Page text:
The high-speed crash of the season didn’t begin this past Saturday. It started stealth-like after the first two games.

Auburn defeated highly-ranked Washington, then crushed in-state rival Alabama State. The collapse started in the second half against LSU when Auburn, with an 11-point lead, lost on a last-second field goal. Tiger fans could rationalize that loss since it took a phantom pass interference call to put LSU in position to kick the winner.

After lackadaisical wins over Arkansas and Southern Miss, Auburn lost to a Mississippi State team that was 0-2 in the SEC and on the brink of its own season collapse. But that one could be explained by the Tigers’ unforced errors … a certain score lost by an overthrown pass, a fumble that cost a touchdown, a blocked field goal attempt that yielded no points, a dropped pass near the goal line.

After Starkville, Auburn fans were promised improvement. Instead, against Tennessee, they got more of the same. Another certain scoring pass overthrown. Another lost fumble that cost a touchdown. Another blocked field goal attempt that produced nothing. If anything this was worse; it was at home against an opponent not as good.

The Tigers’ problems are many and major.

Stidham is not the quarterback he was last season. Overthrown passes. Poor decisions. Carelessness with the ball. The offensive line … poor pass blocking, poor run blocking … just isn’t very good. The defense, supposedly the team’s strength, has gotten consistently worse … poor tackling, getting beaten on the corners, defensive backs seemingly unable to find the ball. And, from the coaching staff – predictable play calls, ineffective schemes, a lot of words without any results.

Other than losing three games, Auburn has already lost national prestige, fan enthusiasm, player confidence – and is on the verge of losing bowl eligibility.

A realistic look ahead at the Auburn schedule:

Ole Miss, Oct. 20 – The Rebels beat Arkansas on the road last week with quarterback Jordan Ta’amu gaining 527 yards total offense by himself (387 passing, 147 rushing). Three games ago, Auburn beat Arkansas at home, gaining just 225 total yards as a team. Against the Tigers, Mississippi State quarterback Nick Fitzgerald ran for 195 yards; Tennessee quarterback Jarrett Guarantano passed for 328 yards. Ta’amu, who does both, is next. If things don’t drastically and quickly change, does Ole Miss sound like an Auburn win?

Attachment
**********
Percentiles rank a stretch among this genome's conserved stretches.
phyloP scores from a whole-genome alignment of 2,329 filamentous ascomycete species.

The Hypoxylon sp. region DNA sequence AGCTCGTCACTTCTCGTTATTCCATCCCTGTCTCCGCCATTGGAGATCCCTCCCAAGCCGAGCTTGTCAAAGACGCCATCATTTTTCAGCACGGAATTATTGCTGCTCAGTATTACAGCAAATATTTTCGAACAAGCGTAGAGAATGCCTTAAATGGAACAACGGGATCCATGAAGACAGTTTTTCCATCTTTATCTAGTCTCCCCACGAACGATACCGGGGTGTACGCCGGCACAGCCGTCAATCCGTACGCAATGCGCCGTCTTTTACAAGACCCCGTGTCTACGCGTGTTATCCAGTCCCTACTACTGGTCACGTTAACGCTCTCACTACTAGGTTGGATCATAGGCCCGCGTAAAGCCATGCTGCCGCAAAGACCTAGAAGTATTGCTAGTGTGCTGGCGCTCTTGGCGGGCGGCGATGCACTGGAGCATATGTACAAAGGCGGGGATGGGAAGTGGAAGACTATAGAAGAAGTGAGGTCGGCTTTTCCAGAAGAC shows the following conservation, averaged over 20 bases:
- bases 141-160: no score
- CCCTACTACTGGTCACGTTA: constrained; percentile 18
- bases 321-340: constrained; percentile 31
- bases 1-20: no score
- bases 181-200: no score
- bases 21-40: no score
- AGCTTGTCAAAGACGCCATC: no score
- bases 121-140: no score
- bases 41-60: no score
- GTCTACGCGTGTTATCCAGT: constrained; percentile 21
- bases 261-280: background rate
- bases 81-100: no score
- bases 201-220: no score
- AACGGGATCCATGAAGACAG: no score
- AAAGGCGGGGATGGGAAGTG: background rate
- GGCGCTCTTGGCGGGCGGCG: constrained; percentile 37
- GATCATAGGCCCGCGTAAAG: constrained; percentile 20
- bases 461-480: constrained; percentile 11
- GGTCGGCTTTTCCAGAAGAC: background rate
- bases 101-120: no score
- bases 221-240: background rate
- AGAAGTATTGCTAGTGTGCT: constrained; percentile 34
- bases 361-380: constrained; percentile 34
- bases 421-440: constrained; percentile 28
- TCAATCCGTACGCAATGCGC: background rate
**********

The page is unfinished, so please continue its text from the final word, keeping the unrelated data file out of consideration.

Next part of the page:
Texas A&M, Nov. 3 – The Aggies barely lost to No. 2 Clemson, 28-26, then scored 23 points and gained 393 total yards in Tuscaloosa. Kellen Mond threw for 353 yards in the win at South Carolina last week. A&M has never lost to Auburn at Jordan-Hare and there’s no reason to think that string will be broken now.

If those two games are lost, Auburn will have dropped four consecutive games to teams with first-year full-time head coaches (Moorhead in Starkville, Pruitt in Knoxville, Luke in Oxford, Fisher in College Station).

Georgia, Nov. 10 – Stranger things have happened, but not much stranger. Auburn has not won in Athens since 2005.

Liberty, Nov. 17 – In its first season at the FBS level, the Flames (3-3) massacred Old Dominion on the road, 52-10. That’s the same ODU team that outscored nationally ranked Virginia Tech in the fourth quarter, 28-0, in one of the biggest upsets this season.

Alabama, Nov. 24 – After Auburn’s comfortable division-clinching win last season, imagine what this one could be.

Auburn must win two of those remaining five games to become bowl eligible. If that doesn’t happen, a team that was 4-1 and ranked No. 8 just three weeks ago, will end up spending the holidays at home.

This could end up being one of the most embarrassing, frustrating, disappointing and underachieving seasons in Auburn’s long, proud football history. And, with a 4-8 record or 5-7 or even 6-6, who knows what the short-term or long-term future for Auburn football will be?

Still looking ahead, Auburn’s first regular-season basketball game is Tuesday, Nov. 6 and Bruce Pearl had four 5-star prospects in town last weekend. Tiger fans will want to circle that date on the calendar.

Auburn basketball is ranked in some of the preseason Top 10 polls and no stealth bomber will be flying over the arena.